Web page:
Even if the Solar Impulse completes a successful circumnavigation, though – it would fly day and night – there is not much chance of a solar-power aviation industry emerging any time soon, if ever.
There seems no way for solar to power the loads required of civil aviation or to achieve the heights or speed required.
But the aviation industry is looking at alternatives to jet fuel that are practical and sustainable, and have a smaller carbon footprint, particularly in light of emission trading schemes that seem likely to be a feature of the world economies in coming years.
Air travel is estimated to contribute just two per cent of greenhouse gas emissions, but the industry’s high growth rate has raised concerns about future emissions. The European Union recently included aviation in the third phase of its emissions trading scheme.
The International Air Transport Association, which represents more than 230 airlines, or almost all the commercial airlines in the world, has set a target of using 10 per cent alternative fuels by 2017.
Although several options to reduce emissions are available, including synthetics known as Fischer-Tropsch fuels and first-generation biofuels, the industry is favouring so-called second and third-generation biofuels because they have the required high energy content, do not freeze at cold temperatures produce fewer carbon emissions and do not compete with food crops.
During the past 12 months, there have been at least four flights by leading airlines that have tested biofuels.
Virgin Atlantic flew a Boeing 747-400 with one engine operating on a 20 per cent mix of babassu oil – derived from the nut of a native Brazilian tree – and coconut oil. Air New Zealand flew a similar plane in December with one engine operating on a 50 per cent mix of biofuel from jatropha.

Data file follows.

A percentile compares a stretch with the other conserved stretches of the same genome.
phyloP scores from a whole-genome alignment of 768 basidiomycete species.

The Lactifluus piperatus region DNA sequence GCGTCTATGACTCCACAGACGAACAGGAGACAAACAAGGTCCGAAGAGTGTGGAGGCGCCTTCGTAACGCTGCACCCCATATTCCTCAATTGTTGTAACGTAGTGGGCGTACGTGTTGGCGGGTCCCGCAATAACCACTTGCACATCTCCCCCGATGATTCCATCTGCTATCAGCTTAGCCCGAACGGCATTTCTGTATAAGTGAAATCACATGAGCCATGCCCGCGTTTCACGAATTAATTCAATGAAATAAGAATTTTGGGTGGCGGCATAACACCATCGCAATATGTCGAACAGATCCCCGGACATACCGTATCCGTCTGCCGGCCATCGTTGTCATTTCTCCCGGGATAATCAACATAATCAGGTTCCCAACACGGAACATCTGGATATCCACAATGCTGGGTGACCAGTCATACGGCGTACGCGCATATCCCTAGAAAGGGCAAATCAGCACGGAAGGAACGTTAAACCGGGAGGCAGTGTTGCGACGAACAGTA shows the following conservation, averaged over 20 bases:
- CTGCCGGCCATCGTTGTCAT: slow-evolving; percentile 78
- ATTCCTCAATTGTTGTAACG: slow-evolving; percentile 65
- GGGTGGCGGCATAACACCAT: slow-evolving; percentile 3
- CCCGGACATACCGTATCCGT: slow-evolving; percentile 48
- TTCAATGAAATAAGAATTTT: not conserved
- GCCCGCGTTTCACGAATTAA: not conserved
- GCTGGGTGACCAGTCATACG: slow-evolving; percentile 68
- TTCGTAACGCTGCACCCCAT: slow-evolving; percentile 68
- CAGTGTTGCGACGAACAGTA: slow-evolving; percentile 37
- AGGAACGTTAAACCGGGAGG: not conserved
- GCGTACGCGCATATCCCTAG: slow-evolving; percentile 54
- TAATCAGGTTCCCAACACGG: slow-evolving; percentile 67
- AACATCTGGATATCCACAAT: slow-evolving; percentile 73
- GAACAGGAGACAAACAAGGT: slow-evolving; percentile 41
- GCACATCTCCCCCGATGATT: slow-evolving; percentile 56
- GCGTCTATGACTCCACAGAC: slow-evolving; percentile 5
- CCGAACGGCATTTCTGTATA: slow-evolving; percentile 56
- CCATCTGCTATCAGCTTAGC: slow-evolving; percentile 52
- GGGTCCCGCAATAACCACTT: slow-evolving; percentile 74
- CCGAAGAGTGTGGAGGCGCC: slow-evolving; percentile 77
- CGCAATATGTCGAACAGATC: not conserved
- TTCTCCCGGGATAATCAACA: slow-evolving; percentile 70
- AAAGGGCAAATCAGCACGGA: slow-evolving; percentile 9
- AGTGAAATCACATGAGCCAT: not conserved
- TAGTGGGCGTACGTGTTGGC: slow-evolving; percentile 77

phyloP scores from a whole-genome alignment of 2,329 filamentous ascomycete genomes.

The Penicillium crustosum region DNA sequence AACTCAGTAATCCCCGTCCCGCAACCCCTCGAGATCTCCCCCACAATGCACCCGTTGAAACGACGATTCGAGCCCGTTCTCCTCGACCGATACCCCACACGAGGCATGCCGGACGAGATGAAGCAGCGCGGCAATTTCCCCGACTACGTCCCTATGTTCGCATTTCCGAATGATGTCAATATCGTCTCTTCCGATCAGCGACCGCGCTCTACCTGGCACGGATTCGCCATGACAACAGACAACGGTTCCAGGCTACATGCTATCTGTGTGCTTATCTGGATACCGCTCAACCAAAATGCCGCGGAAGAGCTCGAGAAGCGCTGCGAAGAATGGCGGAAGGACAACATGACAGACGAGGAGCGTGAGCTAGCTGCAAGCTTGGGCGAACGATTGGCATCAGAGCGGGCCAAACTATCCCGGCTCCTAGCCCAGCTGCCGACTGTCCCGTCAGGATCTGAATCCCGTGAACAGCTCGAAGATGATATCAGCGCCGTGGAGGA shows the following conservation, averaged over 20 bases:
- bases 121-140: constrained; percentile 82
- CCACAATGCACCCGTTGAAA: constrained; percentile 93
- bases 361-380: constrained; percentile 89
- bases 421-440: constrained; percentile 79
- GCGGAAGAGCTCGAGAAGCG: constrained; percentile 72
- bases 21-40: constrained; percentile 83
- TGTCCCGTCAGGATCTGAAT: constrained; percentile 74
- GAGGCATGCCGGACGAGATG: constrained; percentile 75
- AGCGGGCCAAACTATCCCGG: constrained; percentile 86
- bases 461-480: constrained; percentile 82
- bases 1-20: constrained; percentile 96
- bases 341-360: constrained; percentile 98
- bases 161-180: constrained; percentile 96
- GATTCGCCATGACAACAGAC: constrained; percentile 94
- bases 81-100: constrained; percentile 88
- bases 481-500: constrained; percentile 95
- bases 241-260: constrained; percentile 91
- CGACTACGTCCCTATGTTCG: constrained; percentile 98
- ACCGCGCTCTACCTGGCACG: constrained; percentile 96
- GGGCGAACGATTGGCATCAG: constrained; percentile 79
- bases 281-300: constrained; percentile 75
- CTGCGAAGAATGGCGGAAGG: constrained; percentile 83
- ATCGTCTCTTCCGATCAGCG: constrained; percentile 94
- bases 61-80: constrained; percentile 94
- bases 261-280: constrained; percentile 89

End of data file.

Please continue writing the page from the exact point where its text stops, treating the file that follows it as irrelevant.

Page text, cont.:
Continental Airlines flew a Boeing 737-800 in January with one engine using a 50 per cent mix of algae and jatropha, while Japan Airlines in January also flew a Boeing 747-300 with a 50 per cent biofuel mix containing jatropha, camelina (an energy crop grown in rotation with wheat and other cereal crops) and algae.
IATA and the airlines are still digesting the results, but the initial response is promising.
Honeywell, which provided the process technology to convert the second-generation, renewable feedstocks to green jet fuel, says the demonstration flights will have a tremendous influence on how the aviation community thinks about biofuels.
Honeywell subsidiary UOP’s renewable energy and chemicals unit general manager Jennifer Holmgren says the tests demonstrate that its technology produces “on-spec” green jet fuel from sustainable feedstocks.
She says commercial-scale production and usage of these biofuels in the aviation industry could be a reality in a few years, and having a substantial effect on aviation jet fuel supply within three to five years.
However, according to those providing the potential feedstocks, market accessibility and economic benefits still need to be addressed, as it is not yet clear that there is enough raw material to supply the entire aviation industry.
Read more at The Australian.